Date of Graduation
Master of Arts in Political Science (MA)
Second Committee Member
Authoritarian Dynamic, Authoritarianism, Cultural Politics, Ethnocentrism, Polarization, Political Sorting, Social Sorting
In the American bipartisan system, ideologies and beliefs create political views that sort voters between two groups. Political sorting increases polarization based on cultural preferences for an in-group that become ethnocentric views, which develop into ethnocentric cultural politics. I present an augmented concept of authoritarianism in America that encompasses sorting based on aspects of political belief, encapsulating sources of polarization and cultural attachments to political associations.
I develop the argument that authoritarianism is the result of political attachment to identities that feed off one another as individuals identify with an in-group, such as a party platform. My central theory is based around the political preferences for cultural “oneness and sameness”, found to be a driving force of social sorting leading to polarization based on similar political preferences. I convey the maximum likelihood of authoritarian based sorting as a deciding factor for presidential vote, using by logit regression and frequency tables.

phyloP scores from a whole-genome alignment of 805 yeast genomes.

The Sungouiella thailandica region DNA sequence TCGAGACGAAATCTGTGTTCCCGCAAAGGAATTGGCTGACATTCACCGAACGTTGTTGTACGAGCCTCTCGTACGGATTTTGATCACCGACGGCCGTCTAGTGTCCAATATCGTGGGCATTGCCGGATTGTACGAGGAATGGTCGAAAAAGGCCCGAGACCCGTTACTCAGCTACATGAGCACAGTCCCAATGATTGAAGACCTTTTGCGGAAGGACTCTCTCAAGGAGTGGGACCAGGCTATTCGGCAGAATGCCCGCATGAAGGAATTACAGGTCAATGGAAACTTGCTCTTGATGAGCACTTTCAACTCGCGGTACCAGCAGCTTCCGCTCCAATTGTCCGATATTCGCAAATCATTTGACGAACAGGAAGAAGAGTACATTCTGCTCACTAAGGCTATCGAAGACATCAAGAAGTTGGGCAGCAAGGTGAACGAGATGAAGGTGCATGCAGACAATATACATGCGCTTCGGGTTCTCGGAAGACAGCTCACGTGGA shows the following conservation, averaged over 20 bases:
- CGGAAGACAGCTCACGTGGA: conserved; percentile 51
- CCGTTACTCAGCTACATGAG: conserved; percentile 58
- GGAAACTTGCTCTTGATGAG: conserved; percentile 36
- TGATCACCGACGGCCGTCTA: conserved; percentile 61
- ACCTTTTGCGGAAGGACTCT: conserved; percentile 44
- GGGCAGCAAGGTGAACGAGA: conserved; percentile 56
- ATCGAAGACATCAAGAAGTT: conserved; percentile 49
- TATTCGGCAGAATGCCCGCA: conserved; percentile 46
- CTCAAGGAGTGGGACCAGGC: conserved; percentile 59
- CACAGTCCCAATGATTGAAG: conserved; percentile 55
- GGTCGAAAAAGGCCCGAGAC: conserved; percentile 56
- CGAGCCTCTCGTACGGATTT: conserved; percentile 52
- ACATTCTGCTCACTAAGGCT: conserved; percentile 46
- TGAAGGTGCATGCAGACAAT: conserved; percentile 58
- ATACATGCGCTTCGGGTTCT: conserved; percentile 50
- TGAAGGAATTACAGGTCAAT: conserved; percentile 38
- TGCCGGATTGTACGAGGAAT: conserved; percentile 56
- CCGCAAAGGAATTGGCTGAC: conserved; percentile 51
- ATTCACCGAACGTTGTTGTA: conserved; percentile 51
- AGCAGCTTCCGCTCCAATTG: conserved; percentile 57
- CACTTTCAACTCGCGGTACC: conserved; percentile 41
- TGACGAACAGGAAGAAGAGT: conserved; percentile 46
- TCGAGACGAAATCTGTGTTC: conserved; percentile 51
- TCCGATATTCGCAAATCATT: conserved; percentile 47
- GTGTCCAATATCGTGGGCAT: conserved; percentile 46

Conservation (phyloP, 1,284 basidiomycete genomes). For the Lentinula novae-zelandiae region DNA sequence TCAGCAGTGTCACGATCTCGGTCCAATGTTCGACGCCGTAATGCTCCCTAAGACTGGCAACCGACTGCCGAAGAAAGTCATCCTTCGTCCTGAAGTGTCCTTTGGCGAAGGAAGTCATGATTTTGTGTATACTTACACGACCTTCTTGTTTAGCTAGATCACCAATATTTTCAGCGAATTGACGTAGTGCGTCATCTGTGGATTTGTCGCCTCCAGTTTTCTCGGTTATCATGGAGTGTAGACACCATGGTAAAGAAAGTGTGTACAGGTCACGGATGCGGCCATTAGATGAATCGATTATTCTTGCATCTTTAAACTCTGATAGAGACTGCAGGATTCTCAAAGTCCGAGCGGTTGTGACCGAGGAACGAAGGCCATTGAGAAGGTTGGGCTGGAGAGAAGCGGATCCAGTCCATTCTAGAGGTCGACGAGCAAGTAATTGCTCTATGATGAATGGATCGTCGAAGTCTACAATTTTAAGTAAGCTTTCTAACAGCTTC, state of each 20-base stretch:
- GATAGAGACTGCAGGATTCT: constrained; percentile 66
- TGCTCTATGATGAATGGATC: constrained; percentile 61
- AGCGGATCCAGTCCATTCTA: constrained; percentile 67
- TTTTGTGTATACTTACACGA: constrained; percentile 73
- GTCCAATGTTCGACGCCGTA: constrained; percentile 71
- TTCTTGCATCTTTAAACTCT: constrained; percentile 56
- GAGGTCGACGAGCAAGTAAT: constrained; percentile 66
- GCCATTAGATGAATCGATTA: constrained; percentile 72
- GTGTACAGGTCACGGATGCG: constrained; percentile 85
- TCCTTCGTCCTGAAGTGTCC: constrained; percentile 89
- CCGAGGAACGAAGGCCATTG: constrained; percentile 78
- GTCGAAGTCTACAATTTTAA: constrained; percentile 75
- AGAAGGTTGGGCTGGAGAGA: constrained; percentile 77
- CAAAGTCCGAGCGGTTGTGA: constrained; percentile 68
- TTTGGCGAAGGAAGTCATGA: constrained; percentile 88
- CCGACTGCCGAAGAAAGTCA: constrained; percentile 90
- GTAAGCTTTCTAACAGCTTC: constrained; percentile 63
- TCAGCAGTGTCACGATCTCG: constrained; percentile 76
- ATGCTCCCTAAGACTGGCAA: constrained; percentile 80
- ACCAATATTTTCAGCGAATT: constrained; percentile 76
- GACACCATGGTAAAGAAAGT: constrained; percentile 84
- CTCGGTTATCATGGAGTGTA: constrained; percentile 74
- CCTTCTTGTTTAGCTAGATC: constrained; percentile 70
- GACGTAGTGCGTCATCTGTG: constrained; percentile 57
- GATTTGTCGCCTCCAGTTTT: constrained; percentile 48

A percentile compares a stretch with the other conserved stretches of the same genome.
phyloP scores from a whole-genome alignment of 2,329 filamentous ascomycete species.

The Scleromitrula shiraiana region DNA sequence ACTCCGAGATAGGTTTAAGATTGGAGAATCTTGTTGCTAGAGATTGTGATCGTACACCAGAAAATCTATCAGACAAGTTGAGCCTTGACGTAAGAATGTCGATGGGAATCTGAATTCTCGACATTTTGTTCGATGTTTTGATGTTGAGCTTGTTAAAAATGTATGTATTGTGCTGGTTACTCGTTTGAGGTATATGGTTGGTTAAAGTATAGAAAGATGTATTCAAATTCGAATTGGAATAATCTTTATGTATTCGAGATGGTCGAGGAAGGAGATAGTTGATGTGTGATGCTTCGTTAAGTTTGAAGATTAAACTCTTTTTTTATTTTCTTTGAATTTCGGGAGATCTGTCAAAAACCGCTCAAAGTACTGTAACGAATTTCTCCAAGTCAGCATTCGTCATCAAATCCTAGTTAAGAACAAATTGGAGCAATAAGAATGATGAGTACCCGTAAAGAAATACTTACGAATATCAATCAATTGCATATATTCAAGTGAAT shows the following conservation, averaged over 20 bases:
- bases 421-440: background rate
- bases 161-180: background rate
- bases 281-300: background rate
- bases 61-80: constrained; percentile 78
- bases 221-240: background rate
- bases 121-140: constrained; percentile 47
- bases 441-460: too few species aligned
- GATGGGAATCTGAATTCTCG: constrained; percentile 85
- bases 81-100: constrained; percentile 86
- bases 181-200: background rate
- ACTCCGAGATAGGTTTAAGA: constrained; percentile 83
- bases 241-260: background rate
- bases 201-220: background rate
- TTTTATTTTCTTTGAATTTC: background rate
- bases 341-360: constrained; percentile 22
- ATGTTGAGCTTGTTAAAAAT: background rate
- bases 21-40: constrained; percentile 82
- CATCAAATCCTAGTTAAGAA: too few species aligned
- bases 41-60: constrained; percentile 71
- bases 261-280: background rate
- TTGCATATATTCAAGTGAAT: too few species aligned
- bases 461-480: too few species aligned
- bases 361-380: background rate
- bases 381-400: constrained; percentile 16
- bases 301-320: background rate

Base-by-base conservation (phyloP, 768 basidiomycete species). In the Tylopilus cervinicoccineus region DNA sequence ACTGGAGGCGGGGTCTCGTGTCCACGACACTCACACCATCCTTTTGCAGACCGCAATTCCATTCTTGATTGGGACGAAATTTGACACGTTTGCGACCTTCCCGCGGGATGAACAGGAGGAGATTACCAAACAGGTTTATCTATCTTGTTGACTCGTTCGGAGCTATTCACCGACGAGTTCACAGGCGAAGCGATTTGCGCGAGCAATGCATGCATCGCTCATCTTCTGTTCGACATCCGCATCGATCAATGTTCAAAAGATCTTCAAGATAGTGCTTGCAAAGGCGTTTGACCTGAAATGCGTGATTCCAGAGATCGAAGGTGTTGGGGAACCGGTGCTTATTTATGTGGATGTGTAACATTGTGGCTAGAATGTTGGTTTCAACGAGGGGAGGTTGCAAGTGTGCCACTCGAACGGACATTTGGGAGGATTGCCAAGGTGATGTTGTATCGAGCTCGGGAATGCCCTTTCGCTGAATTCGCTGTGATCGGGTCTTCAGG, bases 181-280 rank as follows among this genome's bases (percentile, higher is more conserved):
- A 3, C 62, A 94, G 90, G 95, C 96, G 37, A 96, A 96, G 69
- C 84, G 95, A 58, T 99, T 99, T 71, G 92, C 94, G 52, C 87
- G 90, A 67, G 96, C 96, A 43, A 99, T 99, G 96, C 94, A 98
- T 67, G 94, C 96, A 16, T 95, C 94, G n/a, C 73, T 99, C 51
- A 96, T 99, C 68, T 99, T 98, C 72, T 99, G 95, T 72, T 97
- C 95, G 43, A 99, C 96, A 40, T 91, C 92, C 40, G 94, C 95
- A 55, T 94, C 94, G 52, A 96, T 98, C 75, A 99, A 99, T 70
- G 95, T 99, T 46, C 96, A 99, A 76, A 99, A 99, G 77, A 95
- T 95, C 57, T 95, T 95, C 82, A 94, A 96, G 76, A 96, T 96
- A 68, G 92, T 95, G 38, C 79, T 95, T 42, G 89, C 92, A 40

The findings reveal a higher likelihood that the Republican Party has become increasingly Authoritarian due to cultural sorting reliant on aspects of world view preferences. The findings particularly raise concern regarding what it means to be American between sorted groups. Applying an ethnocentric perspective to the theory of political sorting a culturally cohesive method of studying authoritarian behavior can be further developed.
Leslie, T. (2022). Church, Country, Culture: How Three Aspects of Authoritarianism Predict Support for Donald Trump. Graduate Theses and Dissertations Retrieved from https://scholarworks.uark.edu/etd/4666